Summary: Looking back over 2013, I didn't read as much as I normally do, but I did read a few standout titles.
BLOT: (01 Jan 2014 - 06:27:28 PM)
Favorite books I read in 2013 being also those that were published, sort of, in 2013
If I have any resolutions, one will be to read more, because last year (2013, I mean) I read well under my normal amounts. Don't know why, just didn't work out the time. I did read in bursts, though, so I would down 10+ books one month and 1 book the next. It was strange. At any rate, time to celebrate what I did read and the impact it had on me.
As a note, for consistency, I'm going to link the books to their Goodreads pages. You can use the links there to buy the books and find more information (including other people's reviews). Also, while these were published various times through 2013 as their initial publications, in the United States (ish, for one of them), the fact that all three turned out to be short story collections means that I suppose they represent various writings from the past 3-5 years. That is a bit of a paradox for which I have no good solution. Apologies if this triggers some twitch in you.
The Book Who Waited: Laird Barron's The Beautiful Thing That Awaits Us All
As The Beautiful Thing that Awaits Us All rocketed to the top of many "best-of" lists, it is interesting to see how one aspect of its narrative, being delayed in publication for months as Night Shade swapped flags with another publisher, is no longer mentioned, much. I pre-ordered the book in January, expecting it to ship in April, and ended up getting it sometime in September, I think it was. It made for an interesting year of books since it was my number one anticipated title. As weird fiction with a general cosmic/drippy bent goes, Beautiful is top notch stuff, managing to embrace dread and bravado with equal tenacity. Barron had a little more punk flair in Imago Sequence and a little more mystery in Occultation, but here is a more mature writer fine tuning stories about tough guys and gals being hounded by things unknowable. My favorite is still "The Redfield Girls", maybe because so many of the other stories happen to people that deserve a little bit of a cosmic kick while "Redfield" is a purer tragedy blended with old legends and weirdness. "The Hand of Glory" is probably the media darling, it or "Blackwood Baby", and both are quite good. "The Siphon" wins the award for story that has split the critics the most, and I stick by my claim that it is an Aickman-esque game of delayed tensions meeting weirdness.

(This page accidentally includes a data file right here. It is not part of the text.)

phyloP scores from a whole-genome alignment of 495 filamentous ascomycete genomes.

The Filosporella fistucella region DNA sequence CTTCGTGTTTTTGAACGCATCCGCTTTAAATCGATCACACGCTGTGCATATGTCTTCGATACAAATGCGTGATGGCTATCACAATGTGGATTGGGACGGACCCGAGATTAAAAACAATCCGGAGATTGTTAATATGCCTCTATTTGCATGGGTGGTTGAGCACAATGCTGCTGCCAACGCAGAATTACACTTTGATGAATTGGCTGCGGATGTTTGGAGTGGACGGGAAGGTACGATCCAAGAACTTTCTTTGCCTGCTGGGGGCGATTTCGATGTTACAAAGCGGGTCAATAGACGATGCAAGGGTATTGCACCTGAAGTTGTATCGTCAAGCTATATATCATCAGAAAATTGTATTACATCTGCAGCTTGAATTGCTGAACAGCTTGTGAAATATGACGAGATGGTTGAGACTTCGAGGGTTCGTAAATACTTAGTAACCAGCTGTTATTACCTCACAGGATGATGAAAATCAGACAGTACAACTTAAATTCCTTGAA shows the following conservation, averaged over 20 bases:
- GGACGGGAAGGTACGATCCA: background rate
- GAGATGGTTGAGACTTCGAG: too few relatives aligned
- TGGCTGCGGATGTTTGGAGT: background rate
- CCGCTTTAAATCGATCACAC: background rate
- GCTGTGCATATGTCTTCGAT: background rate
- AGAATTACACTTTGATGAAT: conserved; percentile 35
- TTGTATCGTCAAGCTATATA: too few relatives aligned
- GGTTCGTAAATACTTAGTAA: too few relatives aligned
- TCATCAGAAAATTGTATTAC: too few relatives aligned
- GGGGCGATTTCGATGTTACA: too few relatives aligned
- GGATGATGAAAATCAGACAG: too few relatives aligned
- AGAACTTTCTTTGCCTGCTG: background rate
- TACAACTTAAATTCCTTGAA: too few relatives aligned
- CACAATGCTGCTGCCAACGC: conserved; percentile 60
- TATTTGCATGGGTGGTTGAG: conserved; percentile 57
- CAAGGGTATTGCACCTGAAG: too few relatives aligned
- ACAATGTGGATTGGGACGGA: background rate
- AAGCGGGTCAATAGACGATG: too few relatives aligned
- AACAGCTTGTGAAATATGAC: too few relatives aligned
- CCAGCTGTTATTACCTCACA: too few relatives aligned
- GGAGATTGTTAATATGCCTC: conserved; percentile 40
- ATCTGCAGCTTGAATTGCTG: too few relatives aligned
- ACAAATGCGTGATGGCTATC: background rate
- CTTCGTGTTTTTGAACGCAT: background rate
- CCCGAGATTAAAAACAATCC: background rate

The Book Best at Creeping Me Out: Ramsey Campbell's Holes for Faces
I knew I would like Holes For Faces before I read it, because I am a big Campbell fan, but the most surprising quality about it is how well the stories in it could creep me out without even trying that hard. Campbell's blend of social confusion, indefinite happenings, personal struggle, and inchoate nastiness taps into both the build up towards dread and the slow descent of after, while often removing the peak wallop that balances between the two. For example, look at stories like the eponymous "Holes for Faces" where you are told it is a kid's delusions and you still buy into the vibe by the force of language. Or "Decorations", a Christmas themed story nearly entirely about being sucked into a relative's paranoia. Holes also has "Getting It Wrong", and that one should definitely be read, as a typically Campbellian character is plucked from his intellectual smugness as hinted nastiness happens to a person he barely knows. It is a deconstruction of Campbell's tropes—person in a dark room, trying to enjoy himself without being bothered by others, but keeps having his evening disturbed by smarmy but dangerous phonecalls—and one of the few stories by him in which the events drive a character out of his shell instead of deeper in. The collection gets bonus points for being one of the most concentrated studies of elderly characters in horror, and the change of perspective it brings.
The Gentlest Collection of Horror: Reggie Oliver's Flowers of the Sea
I'm relatively knew to the Reggie Oliver game, but I enjoyed Ms. Midnight a bit so I was excited about Flowers of the Sea, even having read a couple of the stories—and one of those, "Come Into My Parlour", was a tad lackluster. It is a fascinating collection, both in its dogged insistence to embrace a slightly older style of storytelling and its blend of story themes that are close to the same but not the same. And it would be uncouth for me to mention it without bringing up the even hand which Oliver crafts his stories, a vital aspect to his fine tales. Even when he descends into nastiness, such as "Lord of the Fleas"—a tale almost Lovecraftian—or "Hand to Mouth", Oliver still maintains a degree of gentle charm. See also "A Child's Problem", which is a blend of slow ghost horror and boyhood adventure, and "Flowers of the Sea", a poetic take on personal losses that touches upon the strange.
The Words of Others
OTHER BLOTS THIS MONTH: January 2014